T3 - Title: Advances in Massive MIMO Hybrid Beamforming: From Optimization to Learning
Presenters: Kumar Vijay Mishra (U. S. Army Research Laboratory) and Christos G. Tsinos (University of Luxembourg)
Abstract: Next-generation millimeter-wave (mm-Wave) communications offer wider bandwidth and higher data rates than conventional cellular systems. Hybrid beamforming techniques are key to successfully realizing the massive multiple-input-multiple-output (MIMO) antenna architectures for mm-Wave communications. The design of the hybrid beamformers requires solving difficult nonconvex optimization problems that involve a common performance metric, i.e. spectral efficiency or energy efficiency as a cost function and a number of constraints related to the employed communication regime and the adopted architecture of the hybrid system. Typical architectures involve a low dimensional baseband counterpart connected to the antenna array via an analog phase shifting network. Thus, the hybrid beamformer admits a factorized form constituted by a beamforming matrix for the BB counterpart and a matrix with unit-modulus entries, i.e. the phase shifts of the analog network. There is no standard methodology for solving such problems and usually, the derivation of an efficient solution is a very challenging task. Various optimization-based approaches have been suggested that are tuned to specific scenarios and requirements. However, these methods suffer from high computational complexity and their performance strongly relies on the perfect channel condition. Some of these challenges are offset by employing deep learning (DL) techniques which offer advantages such as low computational complexity while solving optimization-based or combinatorial search problems in hybrid beamforming. In this tutorial, the audience will learn ways to design hybrid beamforming transceivers by decoupling the transmitter(s)-receiver(s) problem and applying different optimization frameworks for deriving efficient algorithmic solutions. The different approaches will be thoroughly analyzed and compared with respect to their performance and computational complexity. The application of the proposed methodology to the design of hybrid beamformers for single-user MIMO, multi-user MIMO, cognitive radio, cooperative frequency-selective systems will also be discussed. Finally, the audience will learn about applying DL to various aspects of hybrid beamforming including channel estimation, antenna selection, the effect of quantization, wideband beamforming for frequency-selective channels, knowledge transfer across various geometries, and spatial modulation.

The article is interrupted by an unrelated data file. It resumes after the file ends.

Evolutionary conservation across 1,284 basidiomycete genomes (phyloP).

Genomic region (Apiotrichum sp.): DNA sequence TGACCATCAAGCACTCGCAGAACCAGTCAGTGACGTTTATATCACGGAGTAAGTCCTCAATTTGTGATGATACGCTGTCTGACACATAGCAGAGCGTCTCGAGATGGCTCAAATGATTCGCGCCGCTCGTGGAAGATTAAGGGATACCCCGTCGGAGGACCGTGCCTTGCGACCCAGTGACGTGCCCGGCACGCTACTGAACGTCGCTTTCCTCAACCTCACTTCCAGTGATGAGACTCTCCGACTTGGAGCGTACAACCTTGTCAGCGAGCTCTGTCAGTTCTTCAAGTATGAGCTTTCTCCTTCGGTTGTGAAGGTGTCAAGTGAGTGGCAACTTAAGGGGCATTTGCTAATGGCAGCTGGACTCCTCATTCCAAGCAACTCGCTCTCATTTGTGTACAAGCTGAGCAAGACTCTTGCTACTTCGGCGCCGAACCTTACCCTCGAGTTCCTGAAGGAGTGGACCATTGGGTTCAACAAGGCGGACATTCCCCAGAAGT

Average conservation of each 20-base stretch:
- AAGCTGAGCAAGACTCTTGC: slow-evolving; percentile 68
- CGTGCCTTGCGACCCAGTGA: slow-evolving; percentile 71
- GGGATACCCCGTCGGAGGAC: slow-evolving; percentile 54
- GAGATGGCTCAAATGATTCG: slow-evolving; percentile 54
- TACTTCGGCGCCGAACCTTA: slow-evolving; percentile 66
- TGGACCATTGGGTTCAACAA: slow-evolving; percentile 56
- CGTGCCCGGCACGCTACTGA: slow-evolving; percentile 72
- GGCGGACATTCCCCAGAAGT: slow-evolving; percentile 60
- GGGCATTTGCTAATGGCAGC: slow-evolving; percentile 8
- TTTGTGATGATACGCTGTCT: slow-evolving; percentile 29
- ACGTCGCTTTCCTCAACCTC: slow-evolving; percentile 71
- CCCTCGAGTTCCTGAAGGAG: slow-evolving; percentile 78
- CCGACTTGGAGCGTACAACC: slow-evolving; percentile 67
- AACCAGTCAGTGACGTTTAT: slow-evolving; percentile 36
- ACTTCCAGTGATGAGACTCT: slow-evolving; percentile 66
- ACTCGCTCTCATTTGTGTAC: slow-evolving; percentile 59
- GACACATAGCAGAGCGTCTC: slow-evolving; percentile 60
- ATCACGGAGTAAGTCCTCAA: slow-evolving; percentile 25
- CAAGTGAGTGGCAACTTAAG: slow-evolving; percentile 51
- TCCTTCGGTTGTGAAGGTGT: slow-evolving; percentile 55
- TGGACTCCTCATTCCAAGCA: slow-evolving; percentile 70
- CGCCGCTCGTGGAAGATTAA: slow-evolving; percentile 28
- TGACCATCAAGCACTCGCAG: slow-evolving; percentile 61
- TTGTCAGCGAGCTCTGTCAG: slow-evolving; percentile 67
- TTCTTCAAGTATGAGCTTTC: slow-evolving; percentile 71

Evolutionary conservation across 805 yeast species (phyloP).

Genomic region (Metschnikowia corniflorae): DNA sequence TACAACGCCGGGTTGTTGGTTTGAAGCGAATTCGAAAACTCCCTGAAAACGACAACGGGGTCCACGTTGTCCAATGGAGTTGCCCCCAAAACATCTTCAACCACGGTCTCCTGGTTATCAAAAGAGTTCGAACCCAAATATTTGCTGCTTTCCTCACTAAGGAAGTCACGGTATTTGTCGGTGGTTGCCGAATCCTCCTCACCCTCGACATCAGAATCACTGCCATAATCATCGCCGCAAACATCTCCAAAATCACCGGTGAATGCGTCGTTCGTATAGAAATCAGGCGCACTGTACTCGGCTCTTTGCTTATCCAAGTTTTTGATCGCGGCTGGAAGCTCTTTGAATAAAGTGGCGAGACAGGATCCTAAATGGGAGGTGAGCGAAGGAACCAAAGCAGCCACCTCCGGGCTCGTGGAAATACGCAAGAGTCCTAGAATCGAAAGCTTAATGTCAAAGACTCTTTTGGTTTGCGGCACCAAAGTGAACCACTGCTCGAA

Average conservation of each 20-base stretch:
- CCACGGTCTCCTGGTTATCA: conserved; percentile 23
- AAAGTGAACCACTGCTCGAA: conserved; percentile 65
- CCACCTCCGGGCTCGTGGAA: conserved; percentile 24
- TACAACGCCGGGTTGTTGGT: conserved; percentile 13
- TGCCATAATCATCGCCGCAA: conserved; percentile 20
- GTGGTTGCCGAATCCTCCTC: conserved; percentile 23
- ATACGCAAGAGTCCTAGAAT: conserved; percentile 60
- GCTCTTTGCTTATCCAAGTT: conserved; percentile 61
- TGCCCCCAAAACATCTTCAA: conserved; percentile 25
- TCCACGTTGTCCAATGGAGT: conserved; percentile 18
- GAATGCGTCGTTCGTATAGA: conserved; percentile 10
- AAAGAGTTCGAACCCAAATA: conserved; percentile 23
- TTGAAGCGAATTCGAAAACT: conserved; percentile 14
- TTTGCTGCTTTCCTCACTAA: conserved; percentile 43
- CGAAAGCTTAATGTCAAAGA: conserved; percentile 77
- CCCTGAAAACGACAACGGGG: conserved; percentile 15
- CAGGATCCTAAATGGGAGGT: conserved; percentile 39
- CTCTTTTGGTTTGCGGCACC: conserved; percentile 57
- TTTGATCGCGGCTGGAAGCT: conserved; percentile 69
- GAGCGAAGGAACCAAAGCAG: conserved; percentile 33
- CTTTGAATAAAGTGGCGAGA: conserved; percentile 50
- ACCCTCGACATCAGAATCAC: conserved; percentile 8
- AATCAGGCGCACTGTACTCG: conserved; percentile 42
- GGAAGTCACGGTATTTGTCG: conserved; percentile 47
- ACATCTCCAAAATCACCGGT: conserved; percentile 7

T4 - Title: A Unified Framework for Underdetermined and Determined Blind Audio Source Separation
Presenters: Nobutaka Ito (NTT Corporation, Japan) and Hiroshi Sawada (NTT Corporation, Japan)
Abstract: This tutorial presents a unified framework for underdetermined and determined Blind Source Separation (BSS) for audio signals. The framework encompasses eight BSS methods as particular examples, namely complex-Gaussian/second-order-statistics Independent Component Analysis (ICA), Rank-1 spatial Covariance Analysis (R1CA), Full-rank spatial Covariance Analysis (FCA), FastFCA, Independent Low-Rank Matrix Analysis (ILRMA), rank-1 Multichannel Nonnegative Matrix Factorization (MNMF), full-rank MNMF, and FastMNMF. The framework enables us to garner a unified understanding of the BSS methods. Especially, it elucidates close relation between underdetermined and determined BSS that have been studied somewhat independently of each other, hopefully creating synergy between these research areas and stimulating further advances of them. The tutorial features a live BSS demo, where three volunteers are rounded up from the audience and asked to read a sentence simultaneously. A recording will be made with an IC recorder equipped with two microphones, and separated into individual speakers' speech using some BSS methods explained in the tutorial.
Program: T5 – T8 Afternoon tutorials
T5 - Title: Four decades of array signal processing research: an optimization relaxation technique perspective
Presenters: Marius Pesavento (TU Darmstadt), Minh Trinh-Hoang (TU Darmstadt), Mats Viberg (Blekinge Institute of Technology)